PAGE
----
A number of our early compasses have a small arrow or some other mark indicating True North at the time of their making – for example, in 1790, declination – the angle between True and Magnetic North – was 23.5 degrees West.

The Royal Observatory has announced that, at some point over the next two weeks, compasses at Greenwich will point true north for the first time in about 360 years. And for some parts of the UK, this may not happen for another 20 years. Either way, it is a once-in-a-lifetime event.

The angle a compass needle makes between true north and magnetic north is called declination. As the magnetic field changes all the time, so does declination at any given location. Over the past few hundred years in the UK, declination has been negative, meaning that all compass needles have pointed west of true north.

The line of zero declination, called the agonic, is moving westward at a rate of around 12 miles (20km) a year, experts say. By next month, the compass needle will point directly to true north at Greenwich in London, before slowly turning eastwards.

The Royal Observatory Greenwich was established in 1676 and, from 1839, hosted the specialised magnetic observatory that made continuous measurements from 1840 onwards. In 1926, the instruments were moved to Abinger in Surrey, as electrified railway lines had made it impossible to measure the magnetic field.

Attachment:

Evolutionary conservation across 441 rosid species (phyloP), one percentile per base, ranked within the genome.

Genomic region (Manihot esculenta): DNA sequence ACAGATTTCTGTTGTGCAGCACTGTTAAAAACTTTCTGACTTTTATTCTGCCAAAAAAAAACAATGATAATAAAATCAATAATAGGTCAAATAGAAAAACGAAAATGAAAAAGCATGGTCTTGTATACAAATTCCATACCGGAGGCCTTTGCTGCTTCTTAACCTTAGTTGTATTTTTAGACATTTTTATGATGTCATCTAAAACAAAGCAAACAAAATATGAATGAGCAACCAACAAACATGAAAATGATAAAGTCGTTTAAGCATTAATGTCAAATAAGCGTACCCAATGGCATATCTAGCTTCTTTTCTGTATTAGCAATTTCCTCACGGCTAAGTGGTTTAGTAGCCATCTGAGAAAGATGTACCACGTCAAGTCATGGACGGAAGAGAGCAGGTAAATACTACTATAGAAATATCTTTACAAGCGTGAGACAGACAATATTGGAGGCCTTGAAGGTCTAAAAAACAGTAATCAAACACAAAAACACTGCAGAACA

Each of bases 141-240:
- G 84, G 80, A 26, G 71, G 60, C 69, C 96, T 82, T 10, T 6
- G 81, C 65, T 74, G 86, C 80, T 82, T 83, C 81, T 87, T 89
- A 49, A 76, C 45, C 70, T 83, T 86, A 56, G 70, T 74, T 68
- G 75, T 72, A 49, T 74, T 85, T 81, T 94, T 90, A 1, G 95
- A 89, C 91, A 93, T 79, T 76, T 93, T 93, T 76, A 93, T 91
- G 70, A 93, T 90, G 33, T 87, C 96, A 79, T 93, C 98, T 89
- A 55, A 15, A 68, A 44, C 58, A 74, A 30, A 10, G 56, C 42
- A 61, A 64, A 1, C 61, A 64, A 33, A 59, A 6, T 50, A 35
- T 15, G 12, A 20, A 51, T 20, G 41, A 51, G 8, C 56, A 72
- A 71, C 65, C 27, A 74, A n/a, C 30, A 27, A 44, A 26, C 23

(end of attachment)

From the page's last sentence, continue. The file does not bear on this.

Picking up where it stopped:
Dr Ciaran Beggan, a geomagnetism scientist at the British Geological Survey’s Lyell Centre in Edinburgh, said: “At some point in September, the agonic will meet zero longitude at Greenwich. This marks the first time since the observatory’s creation that the geographic and geomagnetic coordinate systems have coincided at this location.

“The agonic will continue to pass across the UK over the next 15 to 20 years. By 2040, all compasses will probably point eastwards of true north.

“It is, at present, impossible to predict how the magnetic field will change over decades to centuries, so the compass may well point east of true north for another 360 years in the UK.”

However, the experts have stressed that zero declination will have no impact on daily life. Beggan added: “Compasses and GPS will work as usual – there’s no need for anyone to worry about any disturbance to daily life.”